ST. ALBANS — Vermont Secretary of Education Rebecca Holcombe Wednesday night laid out for area school directors some of the challenges facing Vermont’s children and schools.
The presentation covered new approaches to evaluating schools, new understanding of how students learn, and the possibility of a change in national polity that would allow Vermont to more fully pursue its own ideas.
As an example, Holcombe said that all Vermonters who seek to evaluate their schools soon will be able to examine both a digital snapshot and the results of a qualitative review performed by a team of educators that includes interviews with students and visits to the school.
The new quality reviews are being done at 21 pilot program school districts, she said at a regional meeting of the Vermont School Boards Association (VSBA).
The visits, said Holcombe, will include direct observations of classrooms, hallways and the cafeteria; climate surveys; data analysis and interviews with staff and students.
The student interviews have been one of the most exciting parts of the process, she said. “These students are on point. They will hold us accountable,” she added.
In addition to school evaluations, the hope is to identify what is working within each school and to share that information with other schools. Educators visiting one another’s schools as part of the evaluations will give them new insights, explained Holcombe.
Holcombe described a visit to a school in New York that, without success, was focused on improving education for African-American students. The visitors asked the students to bring their graded papers with them to their interviews. What the visitors found were differences in how student work was being treated by teachers. The African-American students, especially the boys, were less likely to receive in-depth written responses to their work than white students. They were getting less encouragement and less useful criticism to help them improve than white students were.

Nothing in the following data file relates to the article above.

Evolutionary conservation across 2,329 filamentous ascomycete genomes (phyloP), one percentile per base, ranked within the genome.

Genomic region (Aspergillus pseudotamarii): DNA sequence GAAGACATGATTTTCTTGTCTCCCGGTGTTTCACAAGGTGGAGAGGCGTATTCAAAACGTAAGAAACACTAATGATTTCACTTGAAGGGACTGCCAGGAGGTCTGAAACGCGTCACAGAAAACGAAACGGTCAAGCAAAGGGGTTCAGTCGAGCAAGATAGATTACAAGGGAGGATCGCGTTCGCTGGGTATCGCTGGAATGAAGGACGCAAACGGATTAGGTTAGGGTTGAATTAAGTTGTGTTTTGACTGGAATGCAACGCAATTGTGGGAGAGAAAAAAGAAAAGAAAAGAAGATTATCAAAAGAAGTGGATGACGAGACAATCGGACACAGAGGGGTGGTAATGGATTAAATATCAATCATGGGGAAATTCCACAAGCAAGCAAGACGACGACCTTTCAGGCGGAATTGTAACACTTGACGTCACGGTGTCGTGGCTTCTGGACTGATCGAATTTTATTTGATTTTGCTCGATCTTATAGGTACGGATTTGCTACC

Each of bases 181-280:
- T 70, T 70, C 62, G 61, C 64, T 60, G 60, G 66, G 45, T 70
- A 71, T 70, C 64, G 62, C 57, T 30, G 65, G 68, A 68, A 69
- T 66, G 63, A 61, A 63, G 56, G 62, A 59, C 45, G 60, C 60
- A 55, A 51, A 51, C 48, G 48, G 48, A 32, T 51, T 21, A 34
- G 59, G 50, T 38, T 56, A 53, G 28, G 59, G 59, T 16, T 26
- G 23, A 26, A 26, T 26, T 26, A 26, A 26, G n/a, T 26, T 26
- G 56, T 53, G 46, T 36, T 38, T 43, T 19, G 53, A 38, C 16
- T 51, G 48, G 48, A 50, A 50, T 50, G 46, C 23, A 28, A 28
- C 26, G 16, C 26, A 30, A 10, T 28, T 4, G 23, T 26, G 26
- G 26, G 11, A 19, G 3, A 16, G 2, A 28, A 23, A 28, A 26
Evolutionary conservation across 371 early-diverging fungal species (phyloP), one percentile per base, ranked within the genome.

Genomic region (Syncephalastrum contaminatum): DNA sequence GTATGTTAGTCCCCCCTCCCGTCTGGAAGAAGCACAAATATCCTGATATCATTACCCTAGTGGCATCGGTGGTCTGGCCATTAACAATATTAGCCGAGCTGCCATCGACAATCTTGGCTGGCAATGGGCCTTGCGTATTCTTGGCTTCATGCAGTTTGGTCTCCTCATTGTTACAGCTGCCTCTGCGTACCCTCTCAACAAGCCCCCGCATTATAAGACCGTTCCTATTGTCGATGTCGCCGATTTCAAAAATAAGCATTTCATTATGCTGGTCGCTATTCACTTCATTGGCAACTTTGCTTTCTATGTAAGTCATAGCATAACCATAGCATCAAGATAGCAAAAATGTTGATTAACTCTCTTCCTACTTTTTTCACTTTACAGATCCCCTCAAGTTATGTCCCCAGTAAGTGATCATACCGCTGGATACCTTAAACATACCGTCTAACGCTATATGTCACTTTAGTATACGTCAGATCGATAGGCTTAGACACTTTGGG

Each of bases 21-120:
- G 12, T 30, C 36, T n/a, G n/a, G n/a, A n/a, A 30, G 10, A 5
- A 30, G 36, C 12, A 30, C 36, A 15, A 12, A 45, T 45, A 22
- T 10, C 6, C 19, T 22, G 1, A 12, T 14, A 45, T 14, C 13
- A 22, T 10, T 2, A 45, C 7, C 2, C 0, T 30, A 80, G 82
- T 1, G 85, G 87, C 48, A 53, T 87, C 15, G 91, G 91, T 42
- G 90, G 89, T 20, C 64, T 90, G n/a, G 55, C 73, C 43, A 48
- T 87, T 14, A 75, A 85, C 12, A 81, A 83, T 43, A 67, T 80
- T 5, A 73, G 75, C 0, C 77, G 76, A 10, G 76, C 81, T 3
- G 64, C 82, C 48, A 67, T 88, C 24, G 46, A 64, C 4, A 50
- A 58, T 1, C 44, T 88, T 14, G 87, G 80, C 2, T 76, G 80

As Holcombe noted, the teachers were unconsciously recreating the kind of bias they were attempting to counter.
As in this case, one of the reasons for the visits is to help schools achieve their own goals by bringing an outside perspective on what they’re doing, she explained.
“These kids have one shot at an education, and if we don’t help them when they’re young, it’ll effect them for the rest of their lives,” said Holcombe.
The visits will take place every three years. Annually, the state will provide a digital snapshot of the school using data already gathered by the Agency of Education (AOE). The areas included in the snapshot will be: academic achievement; personalized learning; safe school climate; high quality staffing and financial efficiency.
The state is currently working with web designers to present the information in accessible ways.
Congress is working on the reauthorization of the Elementary and Secondary Education Act, which in its last iteration was referred to as the No Child Left Behind Act. One of the proposed changes, according to Holcombe, will allow states to develop their own accountability standards and systems. The quality evaluations being developed by the state would likely become Vermont’s accountability system, replacing the current, federally mandated one, based almost entirely on test scores.
Vermont’s educational quality standards are broader than the federal standards, including not only math and literacy, but scientific inquiry and knowledge, artistic expression and creativity and global citizenship.
Vermont’s standards also include transferrable skills such as the ability to reason from evidence or sort through a complicated situation with multiple solutions. “That’s what our kids need to be able to do, because that’s what will make Vermont stronger,” said Holcombe.
Access to a wide variety of in-depth learning opportunities, including applied learning, is central to Vermont’s quality standards. Applied learning, which gives students a chance to get their hands dirty, sometimes literally, develops high-level skills and motivates students who don’t do well in traditional settings, explained Holcombe.